Emilio Butragueño

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Emilio Butragueño
Butragueño in 2022
Personal information
Full name Emilio Butragueño Santos[1]
Date of birth (1963-07-22) 22 July 1963 (age 60)[1]
Place of birth Madrid, Spain
Height 1.70 m (5 ft 7 in)[1]
Position(s) Striker
Youth career
Casariche
1981–1982 Real Madrid
Senior career*
Years Team Apps (Gls)
1982–1984 Real Madrid B 65 (37)
1984–1995 Real Madrid 341 (123)
1995–1998 Celaya 91 (29)
Total 497 (189)
International career
1983–1984 Spain U21 5 (2)
1984 Spain amateur 1 (1)
1984–1992 Spain 69 (26)
Medal record
Representing  Spain
UEFA European Championship
Runner-up 1984 France
*Club domestic league appearances and goals

Emilio Butragueño Santos (Spanish pronunciation: [eˈmiljo βutɾaˈɣeɲo ˈsantos]; born 22 July 1963) is a Spanish former professional footballer who played as a striker. He is currently the director of Institutional Relations of Real Madrid.

He was best known for his spell with Real Madrid. Nicknamed El Buitre (The Vulture), he was a member of the La Quinta del Buitre along with Manolo Sanchís, Rafael Martín Vázquez, Míchel and Miguel Pardeza.[2]

Butragueño scored 123 La Liga goals in 341 games for his main club over 12 seasons, and represented the Spain national team in two World Cups (being the second-top scorer in the 1986 edition) and as many European Championships, scoring 26 goals for his country in a record that stood for several years.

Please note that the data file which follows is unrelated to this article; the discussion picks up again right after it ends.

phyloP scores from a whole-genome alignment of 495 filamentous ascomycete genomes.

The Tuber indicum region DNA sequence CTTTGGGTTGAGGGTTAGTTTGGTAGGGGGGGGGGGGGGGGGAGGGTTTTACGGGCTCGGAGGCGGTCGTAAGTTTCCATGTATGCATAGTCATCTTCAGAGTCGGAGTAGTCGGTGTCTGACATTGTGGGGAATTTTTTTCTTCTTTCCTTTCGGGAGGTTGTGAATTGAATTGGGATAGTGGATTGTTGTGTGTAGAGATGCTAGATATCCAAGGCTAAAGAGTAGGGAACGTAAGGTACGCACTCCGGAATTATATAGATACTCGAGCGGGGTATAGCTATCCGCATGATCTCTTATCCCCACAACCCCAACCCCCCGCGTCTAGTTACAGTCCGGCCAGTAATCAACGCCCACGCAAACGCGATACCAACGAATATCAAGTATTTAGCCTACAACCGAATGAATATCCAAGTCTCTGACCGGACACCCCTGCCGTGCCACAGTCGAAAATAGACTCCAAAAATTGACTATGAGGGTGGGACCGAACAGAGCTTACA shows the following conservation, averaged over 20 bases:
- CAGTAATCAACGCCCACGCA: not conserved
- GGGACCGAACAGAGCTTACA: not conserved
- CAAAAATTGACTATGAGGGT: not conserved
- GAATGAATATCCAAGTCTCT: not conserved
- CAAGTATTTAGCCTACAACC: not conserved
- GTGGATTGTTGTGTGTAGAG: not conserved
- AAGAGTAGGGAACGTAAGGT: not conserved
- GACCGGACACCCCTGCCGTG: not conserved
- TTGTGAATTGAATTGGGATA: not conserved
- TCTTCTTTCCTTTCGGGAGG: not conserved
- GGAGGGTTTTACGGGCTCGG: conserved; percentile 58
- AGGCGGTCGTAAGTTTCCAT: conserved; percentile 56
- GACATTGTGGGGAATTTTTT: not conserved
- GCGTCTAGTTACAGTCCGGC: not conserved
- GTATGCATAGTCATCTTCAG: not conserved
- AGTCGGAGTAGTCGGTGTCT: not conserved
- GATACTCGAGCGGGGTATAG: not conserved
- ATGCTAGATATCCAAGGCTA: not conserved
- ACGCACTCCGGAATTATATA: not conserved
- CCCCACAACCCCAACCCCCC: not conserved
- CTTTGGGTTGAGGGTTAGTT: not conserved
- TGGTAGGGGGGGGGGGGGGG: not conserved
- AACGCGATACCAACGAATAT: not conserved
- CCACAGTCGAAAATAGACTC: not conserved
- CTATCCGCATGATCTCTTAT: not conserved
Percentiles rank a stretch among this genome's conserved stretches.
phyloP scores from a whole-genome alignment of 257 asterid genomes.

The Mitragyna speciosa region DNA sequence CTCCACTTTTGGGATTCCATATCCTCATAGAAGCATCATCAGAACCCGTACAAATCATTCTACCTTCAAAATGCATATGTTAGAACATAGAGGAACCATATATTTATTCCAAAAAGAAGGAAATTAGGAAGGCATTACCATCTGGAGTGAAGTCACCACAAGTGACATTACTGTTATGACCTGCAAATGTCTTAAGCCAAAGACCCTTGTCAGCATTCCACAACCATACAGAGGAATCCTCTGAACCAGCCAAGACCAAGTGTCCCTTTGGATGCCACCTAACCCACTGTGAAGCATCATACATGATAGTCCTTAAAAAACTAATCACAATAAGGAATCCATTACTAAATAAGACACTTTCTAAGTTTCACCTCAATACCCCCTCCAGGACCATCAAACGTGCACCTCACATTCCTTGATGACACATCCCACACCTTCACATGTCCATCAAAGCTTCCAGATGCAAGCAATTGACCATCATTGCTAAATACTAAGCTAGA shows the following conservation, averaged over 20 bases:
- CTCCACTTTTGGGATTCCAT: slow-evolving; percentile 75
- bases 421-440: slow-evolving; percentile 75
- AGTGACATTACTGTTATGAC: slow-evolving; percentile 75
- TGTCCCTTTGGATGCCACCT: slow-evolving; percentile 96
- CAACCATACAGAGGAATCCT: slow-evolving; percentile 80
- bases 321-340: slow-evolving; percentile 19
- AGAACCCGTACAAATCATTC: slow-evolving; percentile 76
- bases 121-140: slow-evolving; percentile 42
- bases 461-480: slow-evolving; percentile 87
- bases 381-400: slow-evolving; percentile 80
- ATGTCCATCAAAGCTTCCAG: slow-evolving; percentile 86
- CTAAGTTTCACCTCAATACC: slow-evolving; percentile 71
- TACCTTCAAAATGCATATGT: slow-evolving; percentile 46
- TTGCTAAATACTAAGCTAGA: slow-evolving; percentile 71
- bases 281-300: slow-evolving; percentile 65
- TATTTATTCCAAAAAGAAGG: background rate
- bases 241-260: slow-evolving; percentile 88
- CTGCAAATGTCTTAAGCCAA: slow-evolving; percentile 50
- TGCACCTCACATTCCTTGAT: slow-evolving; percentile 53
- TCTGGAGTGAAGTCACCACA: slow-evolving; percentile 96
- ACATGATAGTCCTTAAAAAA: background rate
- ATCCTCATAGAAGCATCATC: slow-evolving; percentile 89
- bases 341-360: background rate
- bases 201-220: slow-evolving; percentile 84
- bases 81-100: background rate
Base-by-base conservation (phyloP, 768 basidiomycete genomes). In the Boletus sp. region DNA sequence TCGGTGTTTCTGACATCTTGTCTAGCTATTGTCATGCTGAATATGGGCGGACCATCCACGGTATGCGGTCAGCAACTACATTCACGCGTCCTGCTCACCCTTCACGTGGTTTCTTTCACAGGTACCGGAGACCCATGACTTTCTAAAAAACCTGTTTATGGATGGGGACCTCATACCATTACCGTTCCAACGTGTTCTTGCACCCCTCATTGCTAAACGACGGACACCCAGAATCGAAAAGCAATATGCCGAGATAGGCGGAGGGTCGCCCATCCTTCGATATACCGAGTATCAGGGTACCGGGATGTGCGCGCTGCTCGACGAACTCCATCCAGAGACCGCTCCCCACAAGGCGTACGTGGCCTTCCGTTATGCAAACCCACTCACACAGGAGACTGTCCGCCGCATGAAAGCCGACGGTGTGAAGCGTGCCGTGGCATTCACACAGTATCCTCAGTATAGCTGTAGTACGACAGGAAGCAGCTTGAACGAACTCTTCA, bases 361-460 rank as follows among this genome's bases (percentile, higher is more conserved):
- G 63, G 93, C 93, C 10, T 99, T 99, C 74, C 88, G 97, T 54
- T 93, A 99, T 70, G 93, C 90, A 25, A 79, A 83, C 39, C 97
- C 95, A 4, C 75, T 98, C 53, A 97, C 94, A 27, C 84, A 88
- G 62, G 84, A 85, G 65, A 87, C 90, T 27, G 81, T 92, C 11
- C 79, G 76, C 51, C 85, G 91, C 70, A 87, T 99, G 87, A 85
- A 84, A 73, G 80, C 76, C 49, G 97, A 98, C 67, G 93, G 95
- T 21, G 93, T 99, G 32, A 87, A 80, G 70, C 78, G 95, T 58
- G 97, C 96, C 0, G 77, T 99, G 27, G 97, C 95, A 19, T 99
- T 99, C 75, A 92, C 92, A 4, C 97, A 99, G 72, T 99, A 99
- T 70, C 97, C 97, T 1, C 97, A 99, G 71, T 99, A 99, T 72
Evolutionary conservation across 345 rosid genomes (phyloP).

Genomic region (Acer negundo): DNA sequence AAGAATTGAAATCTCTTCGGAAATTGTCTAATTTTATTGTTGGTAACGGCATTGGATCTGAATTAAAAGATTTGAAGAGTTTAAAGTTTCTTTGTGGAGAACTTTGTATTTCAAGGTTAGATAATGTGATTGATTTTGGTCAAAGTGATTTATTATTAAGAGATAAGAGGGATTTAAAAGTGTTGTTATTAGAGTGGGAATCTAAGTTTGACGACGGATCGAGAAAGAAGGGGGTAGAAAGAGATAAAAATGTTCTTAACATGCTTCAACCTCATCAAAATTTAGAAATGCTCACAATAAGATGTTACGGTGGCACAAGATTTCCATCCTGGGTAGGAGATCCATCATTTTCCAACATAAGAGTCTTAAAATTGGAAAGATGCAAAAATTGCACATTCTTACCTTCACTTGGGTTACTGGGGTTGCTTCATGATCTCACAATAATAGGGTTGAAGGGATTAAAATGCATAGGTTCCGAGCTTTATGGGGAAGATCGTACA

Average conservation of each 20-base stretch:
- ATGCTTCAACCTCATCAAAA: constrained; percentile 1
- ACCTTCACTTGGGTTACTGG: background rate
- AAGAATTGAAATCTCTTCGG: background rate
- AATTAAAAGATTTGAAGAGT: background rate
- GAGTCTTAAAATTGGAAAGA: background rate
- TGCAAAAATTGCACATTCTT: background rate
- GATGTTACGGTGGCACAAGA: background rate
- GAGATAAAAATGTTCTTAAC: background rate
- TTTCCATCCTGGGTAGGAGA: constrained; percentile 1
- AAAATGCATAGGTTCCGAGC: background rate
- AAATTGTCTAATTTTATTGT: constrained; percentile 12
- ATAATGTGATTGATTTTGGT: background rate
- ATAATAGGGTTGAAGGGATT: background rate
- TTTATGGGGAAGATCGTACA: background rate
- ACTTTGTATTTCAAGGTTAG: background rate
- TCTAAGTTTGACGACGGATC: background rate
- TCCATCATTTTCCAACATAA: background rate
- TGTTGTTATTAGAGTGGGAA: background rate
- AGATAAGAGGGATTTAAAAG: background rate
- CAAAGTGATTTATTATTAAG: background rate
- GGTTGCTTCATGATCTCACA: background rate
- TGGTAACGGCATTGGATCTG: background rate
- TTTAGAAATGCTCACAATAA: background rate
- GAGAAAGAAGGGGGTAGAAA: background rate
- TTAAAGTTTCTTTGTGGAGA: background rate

Club career[edit]

In 1981, Madrid-born Butragueño joined the Real Madrid youth system, playing first for their reserves before being given his senior debut by Alfredo Di Stéfano on 5 February 1984 against Cádiz CF: he made an instant impact, scoring twice and assisting for the third goal in a 3–2 away turnaround, after Real trailed by 2–0.[3] On 12 December that year he made his European competition debut, contributing with a hat-trick to a 6–1 home victory over R.S.C. Anderlecht in the third round of the UEFA Cup after the 3–0 loss in Brussels, as the Spaniards went on to win the competition.[4][5]

At the time, Real Madrid's form was so patchy the first team's attendances were smaller than those of the reserve side.[6] Butragueño was a part of their transformation, being a prominent member of the squad during the 1980s and winning numerous honours: he received the European Bronze award for best footballer in two consecutive years, and was awarded the Pichichi Trophy in 1991,[7] while also being instrumental in the capital club's five La Liga trophies, two Copa del Rey and two consecutive UEFA Cups.[8]

In June 1995, having lost his place (only eight games and one goal, as Real won another league), mainly due to the emergence of 17-year-old Raúl, Butragueño signed for Atlético Celaya in Mexico and, in his first year, the team reached the final of the Liga MX.[9] After three seasons where he was known as the Gentleman of the Pitch – never receiving a single red card during his entire career – he decided to retire in April 1998.[10][5]